It’s a funny business this thing called life and I think especially as artists we face the unknown on a constant basis. One could say it’s because we choose this lifestyle, however I often feel that in fact this lifestyle chooses us. Somehow the only choice I feel I get to make is the one of how close to my true self do I want to get? How much digging and how much work do I want to do to uncover my deepest emotions and vulnerabilities? Ultimately for me I find the deeper I go, the better and more individual my art becomes. The deeper I go the further from humanity I feel. Again I must come back to find the balance and meet all I do half way.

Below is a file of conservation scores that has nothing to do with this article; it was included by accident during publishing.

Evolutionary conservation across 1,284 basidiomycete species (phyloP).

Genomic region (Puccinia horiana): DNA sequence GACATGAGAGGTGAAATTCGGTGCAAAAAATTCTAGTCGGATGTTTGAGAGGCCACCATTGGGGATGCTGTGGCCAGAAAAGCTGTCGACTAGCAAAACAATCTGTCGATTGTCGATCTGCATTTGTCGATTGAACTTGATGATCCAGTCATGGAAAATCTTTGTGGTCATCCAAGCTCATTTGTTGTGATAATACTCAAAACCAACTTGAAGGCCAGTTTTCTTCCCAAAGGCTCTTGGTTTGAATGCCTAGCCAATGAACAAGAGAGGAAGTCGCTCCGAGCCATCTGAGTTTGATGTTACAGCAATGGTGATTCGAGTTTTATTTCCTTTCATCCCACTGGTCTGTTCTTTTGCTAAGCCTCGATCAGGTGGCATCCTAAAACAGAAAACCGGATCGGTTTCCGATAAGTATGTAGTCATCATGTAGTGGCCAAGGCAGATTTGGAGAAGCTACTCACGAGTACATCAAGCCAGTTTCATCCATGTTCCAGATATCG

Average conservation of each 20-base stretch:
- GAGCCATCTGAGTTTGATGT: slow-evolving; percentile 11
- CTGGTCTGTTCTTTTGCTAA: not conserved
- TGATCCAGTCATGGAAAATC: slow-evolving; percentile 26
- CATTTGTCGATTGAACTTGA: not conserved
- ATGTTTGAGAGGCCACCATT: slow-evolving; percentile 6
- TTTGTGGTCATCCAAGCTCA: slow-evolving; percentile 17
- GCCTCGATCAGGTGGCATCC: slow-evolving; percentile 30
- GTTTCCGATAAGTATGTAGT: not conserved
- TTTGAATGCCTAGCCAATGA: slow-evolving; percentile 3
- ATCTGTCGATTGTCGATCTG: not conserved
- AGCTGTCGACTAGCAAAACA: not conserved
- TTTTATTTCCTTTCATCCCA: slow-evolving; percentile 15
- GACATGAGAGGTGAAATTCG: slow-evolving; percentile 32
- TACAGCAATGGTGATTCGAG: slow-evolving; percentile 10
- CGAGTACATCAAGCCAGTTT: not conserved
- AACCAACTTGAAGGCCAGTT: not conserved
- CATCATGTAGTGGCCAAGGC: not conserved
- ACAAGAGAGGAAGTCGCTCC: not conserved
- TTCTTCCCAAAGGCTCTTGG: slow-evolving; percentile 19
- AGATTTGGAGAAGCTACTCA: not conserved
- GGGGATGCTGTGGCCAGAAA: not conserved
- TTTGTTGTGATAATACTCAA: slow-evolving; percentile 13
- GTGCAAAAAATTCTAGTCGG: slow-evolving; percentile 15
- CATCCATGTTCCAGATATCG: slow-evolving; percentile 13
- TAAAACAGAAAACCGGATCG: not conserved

Without full knowledge of what’s next, I continually strive to become better at indulging in every moment, busy or not, chaotic or still. Finding the space in between the spaces, and in the end finding the middle ground that will allow me to move through life in a powerful and healthy way. I guess if you where to ask me, this is what life is about…finding our balance and not judging the things we do and the ways we feel.

Share with me your thoughts!! I always love to hear them!!

Till next time…